ROI, if you're not a business student you may be unfamiliar with the term. It stands for return on investment. As a college student you should evaluate these three forms of ROI: financial, emotional and positional when taking on work.
  1. When taking on a new job, it is important to consider your financial ROI. Most simply, how much money will you be awarded in exchange for your time and effort?
  2. No considered often enough, what will be your emotional return on investment? If a job leaves you happy and intellectually satisfied, then it provides you with a valuable emotional ROI.
  3. How will  a job effect your position in life? A job could be considered a great investment even if it paid nothing and was boring if it would deliver a great positional ROI. Think of an internship, that's how they work?
In this paper I'm going to make a case for student freelance work and explain how to obtain a positive ROI in all three metrics. Disclaimer: I'm not here to bullshit you and I'll prove that with this story. In college I got a job working in a sorority kitchen. It paid me more in food than cash and the job did nothing to advance my career following graduation. But it was maybe the best job I've ever had because it was so damn fun. Yes, I highly suggest for you to be a student freelancer, but I tell you the above story to show that there are multiple paths to take in life.

Financial ROI

Student freelance work is quite lucrative compared to typical college jobs, at least on an hourly basis. Generally speaking, students should work for $15/hr at bare minimum, but much freelance work pays even better. When writing for instance, a student should earn at 10¢/word at minimum. If you take the freelance college approach you stand to gain a much higher potential for earnings, but this comes with a trade-off. The moment you get hired at a traditional job, there is a guarantee of money consistently coming to you in exchange for your time and effort. However, when you decide to start freelancing in college there is no such guarantee. In this regard freelancing is like fishing, in that there is no guaranteed reward for effort. But that doesn't mean that the financial reward of freelancing is some unobtainable prize.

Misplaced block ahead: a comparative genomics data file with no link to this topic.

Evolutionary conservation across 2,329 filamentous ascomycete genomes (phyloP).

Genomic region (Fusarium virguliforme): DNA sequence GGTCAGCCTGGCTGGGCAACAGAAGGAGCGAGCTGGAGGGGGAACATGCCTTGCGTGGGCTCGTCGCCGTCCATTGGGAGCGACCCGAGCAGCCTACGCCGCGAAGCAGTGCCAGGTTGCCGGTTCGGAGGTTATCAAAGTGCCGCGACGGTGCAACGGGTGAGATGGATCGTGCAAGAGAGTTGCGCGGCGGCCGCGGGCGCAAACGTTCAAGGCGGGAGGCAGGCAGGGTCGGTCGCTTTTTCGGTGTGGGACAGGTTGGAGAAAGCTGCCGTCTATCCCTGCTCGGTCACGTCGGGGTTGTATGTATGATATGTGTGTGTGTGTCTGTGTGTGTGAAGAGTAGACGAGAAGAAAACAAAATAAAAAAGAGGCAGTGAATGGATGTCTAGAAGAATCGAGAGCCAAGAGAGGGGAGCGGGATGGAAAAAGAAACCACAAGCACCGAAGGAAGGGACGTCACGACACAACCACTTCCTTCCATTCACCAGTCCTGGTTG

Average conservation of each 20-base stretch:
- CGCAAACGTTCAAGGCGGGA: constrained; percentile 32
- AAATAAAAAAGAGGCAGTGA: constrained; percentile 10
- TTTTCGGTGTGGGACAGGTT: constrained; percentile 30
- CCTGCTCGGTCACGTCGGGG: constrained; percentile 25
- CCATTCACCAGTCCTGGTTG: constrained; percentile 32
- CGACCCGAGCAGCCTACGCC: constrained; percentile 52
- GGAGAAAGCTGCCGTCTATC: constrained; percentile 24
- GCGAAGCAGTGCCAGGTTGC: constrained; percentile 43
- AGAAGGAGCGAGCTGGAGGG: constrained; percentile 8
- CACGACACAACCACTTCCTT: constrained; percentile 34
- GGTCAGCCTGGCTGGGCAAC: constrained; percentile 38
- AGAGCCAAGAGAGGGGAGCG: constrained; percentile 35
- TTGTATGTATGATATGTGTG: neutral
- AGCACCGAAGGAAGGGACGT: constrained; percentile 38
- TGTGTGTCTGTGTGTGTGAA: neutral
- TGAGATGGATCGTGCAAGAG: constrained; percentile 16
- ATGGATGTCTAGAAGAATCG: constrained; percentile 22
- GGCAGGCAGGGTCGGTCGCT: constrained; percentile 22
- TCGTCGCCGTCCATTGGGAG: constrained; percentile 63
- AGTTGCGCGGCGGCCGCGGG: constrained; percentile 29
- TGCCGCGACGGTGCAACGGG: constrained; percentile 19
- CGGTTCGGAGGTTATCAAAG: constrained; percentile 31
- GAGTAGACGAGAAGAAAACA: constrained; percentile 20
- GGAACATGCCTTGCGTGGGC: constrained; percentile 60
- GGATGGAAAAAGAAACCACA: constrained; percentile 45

Actionable Advice
If you are in a financial situation where you do not have the luxury of waiting for money to come in, keep reading. Everyone else can skip to the next paragraph. Like I said, effort alone doesn't guarantee monetary compensation in freelancing. You could very likely win a $1,200 job your first week like I did, but I wouldn't count on it if I was in your situation. What I would do is stick to my part-time job if I had one. And then in my free-time I'd slowly invest in my life as a freelance student. If I didn't have a job, then I'd split my time between finding traditional and freelance work. Once I was in a comfortable situation in terms of money I made freelancing, I'd leave behind the part-time job to focus on freelancing.
With freelancing there is no reward without effort. An online job board like is the perfect place to initially focus your effort in order to learn the trade. I'd recommend making a routine where you apply to a few jobs every weekday. With this sort of consistent volume you should be able to win jobs.
Improving and adding new skills is one of the best ways to make yourself more valuable and in turn improve your financial ROI. is my favorite resource to learn such skills.
The last recommendation I have for making more money is to use your cunning to find new clients. I promote, as I intend it to be a learning ground for new freelancers, but there are many more avenues to find new clients. I encourage you to be creative and search for such opportunities. PRO TIP: An emergency fund is a savings safety net that has enough money to last you X amount of months, usually six. Having an emergency fund puts you in a position to take risks without fear finding yourself in a catastrophic situation. My life changed after saving for an emergency fund.

Positional ROI

I'm a  big believer in goals and exit strategies. I like knowing what I'm working for and knowing how I can exit whatever situation I currently find myself in. Where you want to go in life is not something I'll wager to guess. I can tell you two things, though. One, if you think creatively you can figure out how to use freelancing to your advantage. Two, think about your resumé. Think about telling a potential employer how you independently ran your own business, interacted with clients, demonstrated tech skills and more. A successful freelancer is a highly desirable hire.

Where to go from here

IF you believe teachers are supremely helpful in the pursuit of knowledge, which you should, I'd suggest getting The Modern Guide to Freelancing. It is an ebook that has simple, actionable steps. I've written it based off of years of experience in order to help you make more money and have less headaches. This book will help you and I stand by that.

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